While prior studies indicate that IPR protection involves factors at both macro- and micro-levels, most have investigated the phenomenon at a single level. The complexity of interactions across levels calls for more comprehensive frameworks that allow the development of theoretical arguments specifying the underlying mechanisms that act at and connect multiple levels. For example, knowledge protection and acquisition strategies of MNEs may adapt in different ways to differences and changes in IPR policies in various host countries. Similarly, the increased active involvement of some governments, not just as protectors of IPRs of companies and individuals, but as strategic participants in the “knowledge protection and acquisition game” may also affect the IPR strategies of MNEs, as well as undermine international IPR protection institutions. Moreover, MNEs can influence the “knowledge game” through the employment of various “non-market strategies” targeted at different host-country governments and reshape the dynamics of the system. To understand such complex relationships, research is needed to unpack the interactions of factors across levels. Making balanced policy proposals for countries in an era of complex knowledge sharing strategies among networks of different actors also requires a more holistic approach. Multi-level research logic also permits more nuanced refinements to international business theory (Narula & Verbeke, 2015). This special issue aims to encourage a more holistic view. Micro-level studies on IPR explicitly need to take on board the macro-level, beyond cursory observations in the discussion and conclusion section, and vice versa for the more meso- and macro-oriented studies. The objective is to greatly improve precision in the analysis of dynamic contexts in which IPR protection matters and is beneficial for the actors (country, industry, firm, etc.).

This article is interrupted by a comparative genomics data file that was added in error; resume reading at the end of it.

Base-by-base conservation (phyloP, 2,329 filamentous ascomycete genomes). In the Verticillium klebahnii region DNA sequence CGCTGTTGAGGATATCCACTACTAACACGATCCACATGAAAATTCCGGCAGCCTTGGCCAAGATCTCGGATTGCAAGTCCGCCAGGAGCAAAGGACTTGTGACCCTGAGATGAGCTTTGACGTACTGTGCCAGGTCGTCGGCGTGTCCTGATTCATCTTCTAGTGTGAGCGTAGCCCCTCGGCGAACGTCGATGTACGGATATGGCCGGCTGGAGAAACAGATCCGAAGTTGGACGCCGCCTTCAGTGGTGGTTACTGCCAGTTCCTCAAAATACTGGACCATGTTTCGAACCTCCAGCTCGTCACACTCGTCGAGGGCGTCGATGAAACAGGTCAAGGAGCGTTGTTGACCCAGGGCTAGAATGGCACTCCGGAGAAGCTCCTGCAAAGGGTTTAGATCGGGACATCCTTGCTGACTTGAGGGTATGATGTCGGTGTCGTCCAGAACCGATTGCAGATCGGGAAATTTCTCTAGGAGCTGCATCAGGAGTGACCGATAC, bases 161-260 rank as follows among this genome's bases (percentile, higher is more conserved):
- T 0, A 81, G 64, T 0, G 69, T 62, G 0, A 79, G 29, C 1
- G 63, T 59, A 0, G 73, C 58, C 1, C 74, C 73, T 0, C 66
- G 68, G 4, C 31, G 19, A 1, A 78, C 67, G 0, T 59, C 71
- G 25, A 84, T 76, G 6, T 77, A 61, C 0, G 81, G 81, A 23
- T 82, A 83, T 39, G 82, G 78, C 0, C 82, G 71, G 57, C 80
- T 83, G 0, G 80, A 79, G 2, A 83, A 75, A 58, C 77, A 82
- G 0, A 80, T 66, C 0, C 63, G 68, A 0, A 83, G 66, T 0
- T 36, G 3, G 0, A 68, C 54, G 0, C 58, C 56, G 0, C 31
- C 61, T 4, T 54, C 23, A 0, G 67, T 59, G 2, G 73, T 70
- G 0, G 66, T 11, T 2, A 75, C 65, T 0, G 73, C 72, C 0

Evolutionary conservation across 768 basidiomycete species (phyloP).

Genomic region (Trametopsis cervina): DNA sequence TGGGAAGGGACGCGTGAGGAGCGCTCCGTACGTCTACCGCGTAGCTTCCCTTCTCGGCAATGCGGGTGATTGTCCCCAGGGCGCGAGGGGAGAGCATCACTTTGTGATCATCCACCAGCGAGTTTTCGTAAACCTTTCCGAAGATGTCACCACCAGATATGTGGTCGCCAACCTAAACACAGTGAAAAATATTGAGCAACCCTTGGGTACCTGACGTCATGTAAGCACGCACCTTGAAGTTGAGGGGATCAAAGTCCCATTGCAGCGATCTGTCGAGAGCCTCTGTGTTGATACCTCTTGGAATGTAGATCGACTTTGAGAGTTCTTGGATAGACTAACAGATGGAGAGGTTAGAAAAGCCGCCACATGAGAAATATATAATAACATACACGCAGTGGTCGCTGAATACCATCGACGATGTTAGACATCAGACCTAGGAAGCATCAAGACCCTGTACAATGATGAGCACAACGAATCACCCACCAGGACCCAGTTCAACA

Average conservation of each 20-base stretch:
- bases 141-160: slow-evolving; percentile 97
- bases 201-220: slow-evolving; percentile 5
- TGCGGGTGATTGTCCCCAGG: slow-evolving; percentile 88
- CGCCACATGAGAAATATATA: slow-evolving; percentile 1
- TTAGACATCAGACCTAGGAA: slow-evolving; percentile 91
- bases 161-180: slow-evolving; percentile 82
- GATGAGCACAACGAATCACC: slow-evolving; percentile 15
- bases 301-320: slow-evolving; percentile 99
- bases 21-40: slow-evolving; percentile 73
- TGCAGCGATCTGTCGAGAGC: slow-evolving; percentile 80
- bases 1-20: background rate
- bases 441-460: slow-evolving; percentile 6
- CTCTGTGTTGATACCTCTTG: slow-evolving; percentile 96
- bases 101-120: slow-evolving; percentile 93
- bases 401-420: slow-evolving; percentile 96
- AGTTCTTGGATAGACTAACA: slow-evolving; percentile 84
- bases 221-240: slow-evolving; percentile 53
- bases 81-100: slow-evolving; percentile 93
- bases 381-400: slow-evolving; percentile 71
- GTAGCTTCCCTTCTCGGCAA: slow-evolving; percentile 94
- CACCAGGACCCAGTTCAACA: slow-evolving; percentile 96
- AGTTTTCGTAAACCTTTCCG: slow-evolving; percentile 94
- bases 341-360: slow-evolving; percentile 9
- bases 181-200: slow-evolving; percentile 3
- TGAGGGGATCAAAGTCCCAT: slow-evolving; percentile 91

This special issue is open to IPR-related IB papers conducted at any level, but where explicit linkages are developed and explored to other levels. We are interested in papers that conceptually develop multi-level explanations and intentionally avoid the use of explanatory shorthand by correlating mono-level variables. We encourage submissions that theoretically accommodate a nested, complex and adaptive system view on MNEs. We welcome empirical papers across a variety of methodologies, including process research, qualitative studies, etc. We welcome papers utilizing formal multi-level modeling which are appropriate to analyze the impact of high-level variables (e.g., various national IPR protection regimes) on low-level variables (e.g., knowledge acquisition and protection strategies of MNEs in these policy environments) (Peterson, Arregle, & Martin, 2012).